FWIW, I’ve got the Delta and love it. Quiet, smooth, well-aligned, nice and heavy for a midi-lathe. I’ve turned pens, bowls, tap handles, and most recently a pedestal for a shaker candle stand I built. I’ll say that I like it enough that I’m certainly eyeing the bed extension for it.

-- "Ladies, if your husband says he'll get to it, he'll get to it. No need to remind him about it every 6 months."

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TheDane

5334 posts in 3503 days


#9 posted 07-10-2017 05:40 PM

I had a Delta 46-460 for about 5 years … sold it when I bought a bigger (20” swing) lathe.

The Delta is a solid performer … we have 4 of them in the woodturning studio where my club meets, and they have had the crap beat out of them by students with no problems. You can find a cheaper midi-lathe, but IMHO you can’t find a better one than the Delta.

-- Gerry -- "I don't plan to ever really grow up ... I'm just going to learn how to act in public!"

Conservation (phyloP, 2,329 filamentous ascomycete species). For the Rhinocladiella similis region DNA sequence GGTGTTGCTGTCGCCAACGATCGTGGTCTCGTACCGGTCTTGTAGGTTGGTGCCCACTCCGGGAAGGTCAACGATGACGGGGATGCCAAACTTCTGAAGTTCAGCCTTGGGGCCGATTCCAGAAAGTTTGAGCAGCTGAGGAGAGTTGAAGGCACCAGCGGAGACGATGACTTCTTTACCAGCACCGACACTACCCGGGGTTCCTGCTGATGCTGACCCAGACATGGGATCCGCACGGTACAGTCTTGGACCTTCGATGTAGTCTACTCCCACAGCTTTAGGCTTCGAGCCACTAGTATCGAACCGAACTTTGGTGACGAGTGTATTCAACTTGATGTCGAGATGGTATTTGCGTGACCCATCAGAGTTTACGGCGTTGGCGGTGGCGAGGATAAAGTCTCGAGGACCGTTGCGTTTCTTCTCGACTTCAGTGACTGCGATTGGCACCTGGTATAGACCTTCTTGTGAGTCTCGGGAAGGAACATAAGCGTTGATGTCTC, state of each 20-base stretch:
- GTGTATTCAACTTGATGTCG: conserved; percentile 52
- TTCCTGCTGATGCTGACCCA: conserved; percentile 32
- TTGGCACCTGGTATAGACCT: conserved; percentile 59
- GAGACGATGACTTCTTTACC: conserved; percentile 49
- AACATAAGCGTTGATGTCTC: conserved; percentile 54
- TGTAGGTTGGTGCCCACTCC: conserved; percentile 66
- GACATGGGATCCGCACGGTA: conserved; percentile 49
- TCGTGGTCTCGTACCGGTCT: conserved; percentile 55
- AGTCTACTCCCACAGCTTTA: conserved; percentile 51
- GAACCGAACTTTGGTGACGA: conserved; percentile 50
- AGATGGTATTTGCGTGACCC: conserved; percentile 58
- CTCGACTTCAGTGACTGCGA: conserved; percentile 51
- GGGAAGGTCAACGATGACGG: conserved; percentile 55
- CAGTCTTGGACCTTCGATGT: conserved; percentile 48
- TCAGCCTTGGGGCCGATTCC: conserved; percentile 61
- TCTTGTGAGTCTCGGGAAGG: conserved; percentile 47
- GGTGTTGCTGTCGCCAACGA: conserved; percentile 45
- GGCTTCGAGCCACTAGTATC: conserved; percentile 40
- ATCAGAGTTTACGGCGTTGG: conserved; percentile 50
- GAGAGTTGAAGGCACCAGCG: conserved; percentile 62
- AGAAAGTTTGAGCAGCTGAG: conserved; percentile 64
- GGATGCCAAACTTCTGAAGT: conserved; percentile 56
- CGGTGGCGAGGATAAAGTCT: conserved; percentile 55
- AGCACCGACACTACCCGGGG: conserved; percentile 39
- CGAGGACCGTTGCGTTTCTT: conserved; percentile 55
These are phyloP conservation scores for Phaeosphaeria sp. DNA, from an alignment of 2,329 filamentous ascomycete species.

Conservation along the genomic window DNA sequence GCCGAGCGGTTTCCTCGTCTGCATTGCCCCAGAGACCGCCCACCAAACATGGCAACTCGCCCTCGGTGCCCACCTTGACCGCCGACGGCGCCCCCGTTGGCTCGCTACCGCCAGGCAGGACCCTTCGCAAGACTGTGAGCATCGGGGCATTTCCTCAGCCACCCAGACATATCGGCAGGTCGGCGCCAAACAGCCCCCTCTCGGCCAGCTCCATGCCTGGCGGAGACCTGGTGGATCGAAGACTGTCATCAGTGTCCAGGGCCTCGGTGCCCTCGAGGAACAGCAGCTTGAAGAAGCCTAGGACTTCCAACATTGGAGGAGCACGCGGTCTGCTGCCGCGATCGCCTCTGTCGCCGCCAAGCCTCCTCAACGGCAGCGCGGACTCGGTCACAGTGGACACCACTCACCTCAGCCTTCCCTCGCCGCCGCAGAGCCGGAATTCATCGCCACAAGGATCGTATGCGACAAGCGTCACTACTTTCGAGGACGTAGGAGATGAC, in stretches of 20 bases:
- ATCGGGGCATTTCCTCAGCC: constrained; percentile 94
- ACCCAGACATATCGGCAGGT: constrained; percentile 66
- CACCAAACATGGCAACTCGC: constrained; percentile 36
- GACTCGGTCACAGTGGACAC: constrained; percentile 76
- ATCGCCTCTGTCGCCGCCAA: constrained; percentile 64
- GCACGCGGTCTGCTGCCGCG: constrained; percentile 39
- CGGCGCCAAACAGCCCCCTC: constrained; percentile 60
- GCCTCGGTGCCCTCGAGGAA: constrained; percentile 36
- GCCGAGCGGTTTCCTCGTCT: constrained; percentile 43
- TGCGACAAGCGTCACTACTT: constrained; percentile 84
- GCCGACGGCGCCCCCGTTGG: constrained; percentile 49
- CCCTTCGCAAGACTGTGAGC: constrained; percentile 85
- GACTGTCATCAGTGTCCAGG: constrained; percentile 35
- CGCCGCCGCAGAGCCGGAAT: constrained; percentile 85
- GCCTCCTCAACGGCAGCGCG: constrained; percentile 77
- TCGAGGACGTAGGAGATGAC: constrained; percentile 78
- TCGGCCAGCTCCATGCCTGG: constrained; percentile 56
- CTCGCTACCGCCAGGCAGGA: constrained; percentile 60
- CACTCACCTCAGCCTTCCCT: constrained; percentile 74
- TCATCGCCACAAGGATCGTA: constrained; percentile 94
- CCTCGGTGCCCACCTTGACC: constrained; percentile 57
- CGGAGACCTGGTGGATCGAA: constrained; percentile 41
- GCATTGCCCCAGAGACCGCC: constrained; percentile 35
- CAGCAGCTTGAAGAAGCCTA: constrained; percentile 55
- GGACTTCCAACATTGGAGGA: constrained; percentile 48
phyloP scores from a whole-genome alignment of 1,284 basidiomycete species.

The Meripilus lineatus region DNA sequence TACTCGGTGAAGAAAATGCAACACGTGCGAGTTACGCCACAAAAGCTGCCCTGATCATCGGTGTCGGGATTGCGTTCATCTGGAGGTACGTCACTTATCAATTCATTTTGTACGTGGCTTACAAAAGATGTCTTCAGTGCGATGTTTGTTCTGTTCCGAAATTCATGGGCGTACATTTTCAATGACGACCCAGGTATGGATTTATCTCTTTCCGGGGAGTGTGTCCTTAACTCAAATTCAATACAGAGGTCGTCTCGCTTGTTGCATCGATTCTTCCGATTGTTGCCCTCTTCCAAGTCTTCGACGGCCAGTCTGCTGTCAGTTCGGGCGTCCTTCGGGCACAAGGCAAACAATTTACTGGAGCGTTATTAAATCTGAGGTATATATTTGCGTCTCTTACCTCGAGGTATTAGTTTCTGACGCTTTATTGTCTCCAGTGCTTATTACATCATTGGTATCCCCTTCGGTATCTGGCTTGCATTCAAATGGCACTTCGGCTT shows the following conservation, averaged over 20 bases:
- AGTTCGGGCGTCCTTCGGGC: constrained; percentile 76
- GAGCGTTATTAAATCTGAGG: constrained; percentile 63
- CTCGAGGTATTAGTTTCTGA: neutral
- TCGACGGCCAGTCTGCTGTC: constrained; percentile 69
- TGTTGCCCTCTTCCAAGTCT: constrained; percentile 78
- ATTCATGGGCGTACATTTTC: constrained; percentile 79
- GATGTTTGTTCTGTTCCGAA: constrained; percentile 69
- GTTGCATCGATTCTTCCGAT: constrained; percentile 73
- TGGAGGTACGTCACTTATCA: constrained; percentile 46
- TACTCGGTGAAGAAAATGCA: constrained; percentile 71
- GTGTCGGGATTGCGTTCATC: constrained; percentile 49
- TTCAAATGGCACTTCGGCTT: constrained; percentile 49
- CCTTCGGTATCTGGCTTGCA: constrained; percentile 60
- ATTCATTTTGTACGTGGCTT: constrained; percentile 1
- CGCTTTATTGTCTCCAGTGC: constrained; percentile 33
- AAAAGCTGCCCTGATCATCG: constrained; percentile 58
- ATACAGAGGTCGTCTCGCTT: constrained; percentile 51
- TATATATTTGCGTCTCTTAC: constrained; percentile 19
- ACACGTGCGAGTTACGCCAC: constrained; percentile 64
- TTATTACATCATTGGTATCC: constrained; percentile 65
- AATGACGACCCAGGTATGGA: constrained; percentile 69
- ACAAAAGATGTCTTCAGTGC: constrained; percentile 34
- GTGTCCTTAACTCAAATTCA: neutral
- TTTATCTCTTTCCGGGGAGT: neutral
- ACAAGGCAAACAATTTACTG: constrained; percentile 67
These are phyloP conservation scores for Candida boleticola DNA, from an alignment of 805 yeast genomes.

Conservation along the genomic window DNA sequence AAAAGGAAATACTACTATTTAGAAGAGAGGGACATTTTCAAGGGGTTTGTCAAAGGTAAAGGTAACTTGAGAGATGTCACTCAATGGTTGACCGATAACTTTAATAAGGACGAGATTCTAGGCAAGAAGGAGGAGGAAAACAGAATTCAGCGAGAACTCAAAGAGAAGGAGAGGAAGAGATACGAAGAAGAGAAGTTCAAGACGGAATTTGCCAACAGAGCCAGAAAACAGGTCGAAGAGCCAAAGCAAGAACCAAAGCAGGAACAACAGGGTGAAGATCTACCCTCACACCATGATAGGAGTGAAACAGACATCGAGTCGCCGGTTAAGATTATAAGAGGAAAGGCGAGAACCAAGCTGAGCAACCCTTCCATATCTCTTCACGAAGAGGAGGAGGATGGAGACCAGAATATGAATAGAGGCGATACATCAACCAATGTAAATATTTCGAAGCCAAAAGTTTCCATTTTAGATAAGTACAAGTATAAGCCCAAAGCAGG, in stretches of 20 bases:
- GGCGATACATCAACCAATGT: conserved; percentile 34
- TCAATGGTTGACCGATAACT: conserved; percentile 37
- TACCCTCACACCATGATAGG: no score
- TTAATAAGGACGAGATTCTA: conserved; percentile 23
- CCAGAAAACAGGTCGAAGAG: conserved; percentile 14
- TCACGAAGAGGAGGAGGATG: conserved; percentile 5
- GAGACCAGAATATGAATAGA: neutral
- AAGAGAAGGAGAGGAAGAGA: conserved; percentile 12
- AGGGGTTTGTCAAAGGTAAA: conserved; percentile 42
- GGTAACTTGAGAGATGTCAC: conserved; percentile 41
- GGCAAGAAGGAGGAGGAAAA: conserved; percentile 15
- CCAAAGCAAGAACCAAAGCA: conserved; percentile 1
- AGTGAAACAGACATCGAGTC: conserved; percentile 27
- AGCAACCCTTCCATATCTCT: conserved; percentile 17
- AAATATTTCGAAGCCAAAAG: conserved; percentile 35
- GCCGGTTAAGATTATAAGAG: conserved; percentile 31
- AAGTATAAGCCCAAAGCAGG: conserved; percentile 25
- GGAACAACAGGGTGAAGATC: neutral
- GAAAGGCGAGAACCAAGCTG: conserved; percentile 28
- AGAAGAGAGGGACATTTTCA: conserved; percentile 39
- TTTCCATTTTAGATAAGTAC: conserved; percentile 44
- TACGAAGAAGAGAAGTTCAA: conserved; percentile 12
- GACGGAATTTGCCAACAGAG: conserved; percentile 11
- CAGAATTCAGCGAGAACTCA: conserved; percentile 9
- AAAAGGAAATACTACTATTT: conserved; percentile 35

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Madrona

61 posts in 735 days


#10 posted 07-10-2017 05:53 PM

The Jet or Delta would be my preference. I also would consider watching Craigslist or other local venues for a used full-sized lathe. Often we start small only to find we LOVE this hobby and want to turn something bigger. Plus, you can always turn small on a big lathe but not the other way around.

I’ve been using Benjamin’s Best chisels from PSI and have done some good work with them.

An 8” grinder with a Wolverine jig is the only way to go for sharpening.

Watch YouTube videos until your eyes go blurry then watch some more. Captain Eddie Castelin is a favorite, you will learn much from him. Start with his old videos, first, and just go through the list.

-- Living In The Woods Of Beautiful Bonney Lake, Washington